Low Tide Review: The Treasure of the Jersey Shore

Low Tide is a promising start to McMullin's career as a director, even though it plays out as a standard crime drama with a coming of age twist.

Low Tide is an intriguing piece of genre storytelling, if one that's clearly the work of a first-time filmmaker still finding their voice. Kevin McMullin (making his feature debut as a writer and director) has crafted a slow-burn thriller that's heavy on atmosphere and plays out a bit like the young adult version of The Treasure of the Sierra Madre (complete with the economic anxieties that fuel its protagonists). In the end, though, it's a fairly conventional and bare-bones morality tale about the cost of greed and being smart about who your friends are. Then again, by setting his sights on a lower, but more manageable target, McMullin avoids overextending himself in his first-time at bat, and manages to land a solid grounder. Low Tide is a promising start to McMullin's career as a director, even though it plays out as a standard crime drama with a coming of age twist.

The film follows four teenaged boys - Alan (Keean Johnson), Smitty (Daniel Zolghadri), Red (Alex Neustadter), and Alan's younger brother Peter (Jaeden Martell) - who live in a beach town on the New Jersey shore. With their blue-collar parents out of the picture (either off working or no longer around), Alan, Red, and Smitty spend their summer nights looting vacation homes in order to fund their day trips to a local burger stand or party at the nearby boardwalk in the evening. However, when Peter joins the three to break into an isolated log cabin whose supposedly-wealthy owner recently passed, he and Alan stumble upon a bag of gold coins in the floorboards. With the police already breathing down their necks, Alan and Peter try to keep their newfound treasure a secret - something easier said than done, especially given Red's tendency for being suspicious and otherwise volatile.

Alex Neustadter in Low Tide

In its strongest moments, Low Tide captures the feeling of aimlessness that comes with being a teenager in the summer and having neither school nor a real job to give your life more structure. Much of the film's first half focuses on doing just that, even in the scenes where Alan and his pals are breaking and entering or cat-calling girls on the boardwalk. This is where Low Tide hints at a greater depth to its protagonists and the factors that feed into their destructive behavior, whether it's economic insecurity, toxic masculinity, or (especially in Alan's case) uncertainty about the future as they find themselves on the cusp of adulthood, trying to figure out who they're going to be. Unfortunately, the movie fails to fully pay off these threads during its second half, which shifts into being more of a straightforward cautionary thriller about the destructiveness of avarice and deception.

For the most part, though, Low Tide's young cast succeeds in making their characters feel like real people, even if the movie struggles to flesh them out beyond recognizable archetypes. Alan and Peter are ultimately the film's true leads and are capably brought to life by Johnson and Martell, with Martell in particular communicating the same sense of emotional depth that he lent to his previous roles in the comedy-drama St. Vincent and, most famously, the IT films. Zolghadri is equally amusing as the inept Smitty, and Neustadter imbues Red with a sense of menace and instability, despite Low Tide's failure to even start to explore where his violent tendencies come from. The four are nicely complimented by the ever-reliable Shea Whigham as Sergeant Kent, the local cop who tries (in vain) to put the four boys on a better path. But, sadly, Kristine Froseth (Sierra Burgess Is a Loser) gets little to do as Alan's star-crossed love interest, Mary.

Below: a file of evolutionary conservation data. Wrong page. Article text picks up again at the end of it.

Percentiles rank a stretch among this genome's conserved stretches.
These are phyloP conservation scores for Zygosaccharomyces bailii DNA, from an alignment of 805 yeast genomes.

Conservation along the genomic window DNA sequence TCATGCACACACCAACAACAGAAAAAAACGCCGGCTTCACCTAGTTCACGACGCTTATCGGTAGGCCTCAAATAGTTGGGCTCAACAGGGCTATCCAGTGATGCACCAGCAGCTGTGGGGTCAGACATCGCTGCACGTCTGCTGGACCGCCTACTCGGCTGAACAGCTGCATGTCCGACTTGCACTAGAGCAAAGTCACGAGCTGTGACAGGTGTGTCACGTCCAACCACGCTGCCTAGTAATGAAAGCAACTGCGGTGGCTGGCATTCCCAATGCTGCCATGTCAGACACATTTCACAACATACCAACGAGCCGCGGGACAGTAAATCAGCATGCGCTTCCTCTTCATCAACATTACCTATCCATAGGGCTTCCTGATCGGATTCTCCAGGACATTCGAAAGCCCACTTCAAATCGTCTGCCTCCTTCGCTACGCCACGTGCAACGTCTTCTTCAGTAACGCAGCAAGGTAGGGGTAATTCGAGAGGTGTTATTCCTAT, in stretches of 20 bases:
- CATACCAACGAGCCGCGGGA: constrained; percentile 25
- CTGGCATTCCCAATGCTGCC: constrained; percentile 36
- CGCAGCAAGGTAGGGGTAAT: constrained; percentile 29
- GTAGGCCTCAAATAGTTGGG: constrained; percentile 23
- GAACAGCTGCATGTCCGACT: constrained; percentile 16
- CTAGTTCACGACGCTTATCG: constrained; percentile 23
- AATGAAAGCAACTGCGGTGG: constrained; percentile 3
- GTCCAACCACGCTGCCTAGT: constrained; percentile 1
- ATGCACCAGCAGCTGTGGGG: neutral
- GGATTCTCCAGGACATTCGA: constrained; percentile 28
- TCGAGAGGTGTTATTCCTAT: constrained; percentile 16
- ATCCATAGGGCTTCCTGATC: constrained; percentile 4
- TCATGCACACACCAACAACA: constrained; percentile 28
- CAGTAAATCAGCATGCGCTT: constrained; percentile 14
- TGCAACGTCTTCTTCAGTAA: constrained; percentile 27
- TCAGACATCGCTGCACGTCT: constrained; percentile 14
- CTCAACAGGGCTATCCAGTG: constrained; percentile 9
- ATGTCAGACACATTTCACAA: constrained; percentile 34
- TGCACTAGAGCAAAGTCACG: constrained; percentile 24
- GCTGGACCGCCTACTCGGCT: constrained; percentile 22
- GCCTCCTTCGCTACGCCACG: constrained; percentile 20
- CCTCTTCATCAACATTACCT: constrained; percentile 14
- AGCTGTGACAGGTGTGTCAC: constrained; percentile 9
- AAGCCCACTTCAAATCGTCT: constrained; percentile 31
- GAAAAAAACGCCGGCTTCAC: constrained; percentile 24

Shea Whigham in Low Tide
Shea Whigham in Low Tide

More than anything, Low Tide works as a mood piece that reflects the flavor of its working-class New Jersey backdrop. Andrew Ellmaker's cinematography is appropriately stark and makes the movie's period setting (it's not specified, but Low Tide appears to take place during the final quarter of the 20th century) seem like an uninviting and dangerous place, even in the midst of summer. That noir-ish sensibility is also present in the foreboding score by Brooke and Will Blair (Green Room, Hold the Dark), which helps the film to maintain this feeling of unease, even during its quieter or more heartfelt moments. As was mentioned, McMullin shows some real potential as a director, and it's easy to imagine that, with a stronger story in hand, he could land a proper hit next time.

All in all, Low Tide makes for a respectable genre exercise and a mostly sturdy directorial debut for McMullin - no more, but no less. Perhaps unsurprisingly, A24 is passing on giving the movie an awards season push and will release it in theaters as indie counter programming to the big studio tentpoles and Oscar contenders arriving this month (following its premiere on DirectTV Cinema in September). Those who're intrigued by the trailer and premise would do well to give it a look at some point all the same, if not necessarily on the big screen. As for its director: much like Low Tide's leads, it will be interesting to see what he does from here, now that his own "origin story" is out of the way.


Low Tide is now playing in select U.S. theaters. It is 86 minutes long and is rated R for language, some violence, and teen drug use.

Our Rating:

2.5 out of 5 (Fairly Good)
Key Release Dates
  • Low Tide (2019) release date: Oct 04, 2019
Star Wars: Every Canon Lightsaber Color and Meaning

More in Movie Reviews